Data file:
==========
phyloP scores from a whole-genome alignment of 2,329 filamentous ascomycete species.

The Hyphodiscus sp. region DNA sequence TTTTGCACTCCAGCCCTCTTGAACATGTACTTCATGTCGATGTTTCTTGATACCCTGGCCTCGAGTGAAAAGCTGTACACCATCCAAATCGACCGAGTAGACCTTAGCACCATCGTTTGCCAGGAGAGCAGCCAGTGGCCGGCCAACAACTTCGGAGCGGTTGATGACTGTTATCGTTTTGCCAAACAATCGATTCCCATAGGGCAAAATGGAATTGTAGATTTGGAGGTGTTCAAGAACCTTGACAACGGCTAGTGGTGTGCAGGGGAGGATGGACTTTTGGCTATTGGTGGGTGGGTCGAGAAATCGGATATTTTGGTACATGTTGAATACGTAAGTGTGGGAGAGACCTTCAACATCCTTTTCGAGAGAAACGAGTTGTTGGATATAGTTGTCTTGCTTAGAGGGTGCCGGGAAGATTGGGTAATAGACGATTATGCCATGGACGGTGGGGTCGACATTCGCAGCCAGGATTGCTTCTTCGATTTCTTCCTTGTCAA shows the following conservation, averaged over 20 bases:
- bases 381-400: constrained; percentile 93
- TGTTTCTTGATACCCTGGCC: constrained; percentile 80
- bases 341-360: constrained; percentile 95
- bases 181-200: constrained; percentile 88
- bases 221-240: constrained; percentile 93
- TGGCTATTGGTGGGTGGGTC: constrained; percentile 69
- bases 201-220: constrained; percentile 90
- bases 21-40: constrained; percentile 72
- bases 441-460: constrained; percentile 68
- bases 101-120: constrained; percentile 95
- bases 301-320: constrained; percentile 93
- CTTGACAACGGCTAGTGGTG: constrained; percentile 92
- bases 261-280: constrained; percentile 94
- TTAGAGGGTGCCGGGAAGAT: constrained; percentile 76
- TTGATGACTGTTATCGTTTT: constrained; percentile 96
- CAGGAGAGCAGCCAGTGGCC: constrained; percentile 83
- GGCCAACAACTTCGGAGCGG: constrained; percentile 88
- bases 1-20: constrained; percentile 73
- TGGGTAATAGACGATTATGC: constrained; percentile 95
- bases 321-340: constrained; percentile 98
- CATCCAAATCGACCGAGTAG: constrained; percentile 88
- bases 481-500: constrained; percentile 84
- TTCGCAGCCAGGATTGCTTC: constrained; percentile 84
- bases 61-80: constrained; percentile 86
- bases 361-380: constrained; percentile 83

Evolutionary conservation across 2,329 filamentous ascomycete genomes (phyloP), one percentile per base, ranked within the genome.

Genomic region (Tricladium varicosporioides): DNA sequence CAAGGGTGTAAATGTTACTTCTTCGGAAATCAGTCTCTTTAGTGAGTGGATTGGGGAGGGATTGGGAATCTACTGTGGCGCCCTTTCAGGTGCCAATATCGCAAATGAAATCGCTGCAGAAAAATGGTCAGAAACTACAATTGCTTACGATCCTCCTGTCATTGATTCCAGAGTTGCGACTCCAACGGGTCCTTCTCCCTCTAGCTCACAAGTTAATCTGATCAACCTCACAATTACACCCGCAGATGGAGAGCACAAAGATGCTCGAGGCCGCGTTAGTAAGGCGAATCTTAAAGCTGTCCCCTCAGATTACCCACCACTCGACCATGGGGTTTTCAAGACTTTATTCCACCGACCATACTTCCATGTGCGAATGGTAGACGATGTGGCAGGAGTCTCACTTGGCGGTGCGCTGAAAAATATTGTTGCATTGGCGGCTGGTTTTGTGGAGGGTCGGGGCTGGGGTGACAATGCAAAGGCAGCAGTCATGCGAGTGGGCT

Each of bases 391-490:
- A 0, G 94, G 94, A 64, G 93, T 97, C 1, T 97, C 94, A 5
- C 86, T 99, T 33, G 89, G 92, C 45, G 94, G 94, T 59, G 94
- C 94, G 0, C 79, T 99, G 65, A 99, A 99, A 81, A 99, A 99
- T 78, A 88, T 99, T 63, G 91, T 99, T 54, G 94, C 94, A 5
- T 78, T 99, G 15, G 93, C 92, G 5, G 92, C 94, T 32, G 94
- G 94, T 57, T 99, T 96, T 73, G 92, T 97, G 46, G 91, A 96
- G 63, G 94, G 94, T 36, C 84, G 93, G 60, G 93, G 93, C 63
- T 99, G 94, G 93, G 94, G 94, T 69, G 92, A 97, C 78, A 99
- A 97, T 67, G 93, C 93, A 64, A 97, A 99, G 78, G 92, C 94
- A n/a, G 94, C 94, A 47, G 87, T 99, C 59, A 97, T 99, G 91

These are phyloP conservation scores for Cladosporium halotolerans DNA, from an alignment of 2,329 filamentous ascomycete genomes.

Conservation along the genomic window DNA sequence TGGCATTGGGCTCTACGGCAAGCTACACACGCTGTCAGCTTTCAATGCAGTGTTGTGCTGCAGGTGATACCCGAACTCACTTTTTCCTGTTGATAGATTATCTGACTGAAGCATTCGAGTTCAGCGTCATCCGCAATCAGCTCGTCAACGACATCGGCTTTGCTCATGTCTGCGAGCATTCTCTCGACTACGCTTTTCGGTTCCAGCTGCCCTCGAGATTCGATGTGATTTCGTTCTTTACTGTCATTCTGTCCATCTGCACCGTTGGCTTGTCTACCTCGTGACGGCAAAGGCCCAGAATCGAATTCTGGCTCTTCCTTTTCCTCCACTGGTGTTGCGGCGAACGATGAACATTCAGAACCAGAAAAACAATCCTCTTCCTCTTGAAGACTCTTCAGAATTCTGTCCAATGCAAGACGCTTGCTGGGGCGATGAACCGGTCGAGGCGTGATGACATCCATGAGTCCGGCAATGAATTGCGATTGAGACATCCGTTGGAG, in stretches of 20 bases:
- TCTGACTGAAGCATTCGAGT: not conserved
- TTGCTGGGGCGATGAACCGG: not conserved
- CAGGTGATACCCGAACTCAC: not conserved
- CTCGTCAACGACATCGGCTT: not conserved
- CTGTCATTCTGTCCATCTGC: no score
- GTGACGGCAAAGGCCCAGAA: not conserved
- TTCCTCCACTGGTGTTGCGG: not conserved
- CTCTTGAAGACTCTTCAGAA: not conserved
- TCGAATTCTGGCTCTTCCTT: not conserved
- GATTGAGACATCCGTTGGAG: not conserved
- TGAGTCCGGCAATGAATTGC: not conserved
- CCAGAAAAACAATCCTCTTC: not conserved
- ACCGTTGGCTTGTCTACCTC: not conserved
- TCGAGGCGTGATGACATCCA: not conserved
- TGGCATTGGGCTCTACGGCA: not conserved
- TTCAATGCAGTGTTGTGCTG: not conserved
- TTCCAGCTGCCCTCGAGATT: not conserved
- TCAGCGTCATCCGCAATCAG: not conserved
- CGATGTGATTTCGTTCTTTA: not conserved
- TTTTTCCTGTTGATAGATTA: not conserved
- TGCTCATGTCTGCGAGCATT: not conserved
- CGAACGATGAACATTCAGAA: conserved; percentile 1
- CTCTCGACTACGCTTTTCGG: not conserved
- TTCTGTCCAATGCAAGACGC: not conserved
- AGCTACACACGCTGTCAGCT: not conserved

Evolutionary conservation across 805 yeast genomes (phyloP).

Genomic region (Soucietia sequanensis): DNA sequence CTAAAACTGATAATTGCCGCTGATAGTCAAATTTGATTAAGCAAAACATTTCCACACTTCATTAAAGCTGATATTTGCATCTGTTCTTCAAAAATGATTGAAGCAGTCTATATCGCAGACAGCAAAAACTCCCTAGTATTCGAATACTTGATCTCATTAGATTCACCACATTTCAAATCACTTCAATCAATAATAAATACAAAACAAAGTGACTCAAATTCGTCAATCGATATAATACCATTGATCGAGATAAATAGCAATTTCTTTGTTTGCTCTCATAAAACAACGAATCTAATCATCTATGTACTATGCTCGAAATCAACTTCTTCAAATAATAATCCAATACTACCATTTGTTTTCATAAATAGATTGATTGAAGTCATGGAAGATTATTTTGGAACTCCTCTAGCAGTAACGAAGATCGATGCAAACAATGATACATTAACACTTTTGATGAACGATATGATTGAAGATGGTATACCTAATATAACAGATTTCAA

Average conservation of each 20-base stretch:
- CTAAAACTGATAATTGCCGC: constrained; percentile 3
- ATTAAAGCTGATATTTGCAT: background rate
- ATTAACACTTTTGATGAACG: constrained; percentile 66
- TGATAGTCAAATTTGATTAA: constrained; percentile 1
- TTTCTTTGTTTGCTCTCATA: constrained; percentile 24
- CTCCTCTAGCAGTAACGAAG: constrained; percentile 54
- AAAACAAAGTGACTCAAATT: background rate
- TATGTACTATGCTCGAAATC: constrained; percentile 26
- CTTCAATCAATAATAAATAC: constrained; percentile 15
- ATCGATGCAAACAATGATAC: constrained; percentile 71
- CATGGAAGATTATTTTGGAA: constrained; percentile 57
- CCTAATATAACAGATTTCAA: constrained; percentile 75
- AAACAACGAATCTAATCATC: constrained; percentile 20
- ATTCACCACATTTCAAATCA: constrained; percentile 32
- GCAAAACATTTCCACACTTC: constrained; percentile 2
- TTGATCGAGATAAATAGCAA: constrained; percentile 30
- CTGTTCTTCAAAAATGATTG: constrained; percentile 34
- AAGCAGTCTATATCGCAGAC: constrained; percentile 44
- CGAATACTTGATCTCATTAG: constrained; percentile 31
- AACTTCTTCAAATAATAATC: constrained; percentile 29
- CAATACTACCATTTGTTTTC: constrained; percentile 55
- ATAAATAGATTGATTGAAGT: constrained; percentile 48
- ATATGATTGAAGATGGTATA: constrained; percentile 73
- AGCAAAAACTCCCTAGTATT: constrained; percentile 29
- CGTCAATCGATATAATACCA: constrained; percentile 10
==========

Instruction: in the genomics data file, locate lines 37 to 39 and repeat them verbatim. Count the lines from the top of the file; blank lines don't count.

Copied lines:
- G 63, G 94, G 94, T 36, C 84, G 93, G 60, G 93, G 93, C 63
- T 99, G 94, G 93, G 94, G 94, T 69, G 92, A 97, C 78, A 99
- A 97, T 67, G 93, C 93, A 64, A 97, A 99, G 78, G 92, C 94